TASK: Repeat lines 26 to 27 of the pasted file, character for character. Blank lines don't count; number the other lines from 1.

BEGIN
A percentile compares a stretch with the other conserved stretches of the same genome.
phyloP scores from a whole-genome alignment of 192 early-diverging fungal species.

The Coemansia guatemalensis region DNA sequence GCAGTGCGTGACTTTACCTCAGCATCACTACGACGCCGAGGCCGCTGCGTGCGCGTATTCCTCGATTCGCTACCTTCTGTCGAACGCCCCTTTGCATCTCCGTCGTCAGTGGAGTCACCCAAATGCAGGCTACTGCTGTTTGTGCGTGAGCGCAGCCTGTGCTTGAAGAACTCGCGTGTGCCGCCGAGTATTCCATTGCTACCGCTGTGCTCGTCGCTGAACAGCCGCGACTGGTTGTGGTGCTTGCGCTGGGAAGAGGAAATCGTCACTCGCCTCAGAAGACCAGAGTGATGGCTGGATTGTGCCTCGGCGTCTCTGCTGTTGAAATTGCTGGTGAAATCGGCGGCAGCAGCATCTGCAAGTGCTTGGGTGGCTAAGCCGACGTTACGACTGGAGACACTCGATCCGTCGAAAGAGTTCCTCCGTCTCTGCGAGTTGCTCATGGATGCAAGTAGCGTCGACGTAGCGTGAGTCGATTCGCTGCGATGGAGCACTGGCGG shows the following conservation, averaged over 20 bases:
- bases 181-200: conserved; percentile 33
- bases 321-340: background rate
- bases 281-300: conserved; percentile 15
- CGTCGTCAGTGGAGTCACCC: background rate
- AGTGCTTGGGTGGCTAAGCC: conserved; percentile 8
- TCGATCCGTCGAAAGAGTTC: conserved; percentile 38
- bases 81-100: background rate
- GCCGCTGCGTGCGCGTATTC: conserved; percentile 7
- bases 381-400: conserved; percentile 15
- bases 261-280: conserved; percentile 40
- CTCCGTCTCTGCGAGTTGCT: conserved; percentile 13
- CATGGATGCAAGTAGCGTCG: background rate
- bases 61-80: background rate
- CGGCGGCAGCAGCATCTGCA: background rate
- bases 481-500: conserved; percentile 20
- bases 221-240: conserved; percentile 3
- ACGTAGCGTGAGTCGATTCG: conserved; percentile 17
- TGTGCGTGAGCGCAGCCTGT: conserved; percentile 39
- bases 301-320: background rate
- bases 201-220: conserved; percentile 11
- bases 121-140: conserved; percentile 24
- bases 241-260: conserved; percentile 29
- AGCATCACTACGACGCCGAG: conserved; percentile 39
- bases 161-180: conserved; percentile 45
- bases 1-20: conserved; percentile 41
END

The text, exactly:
- AGCATCACTACGACGCCGAG: conserved; percentile 39
- bases 161-180: conserved; percentile 45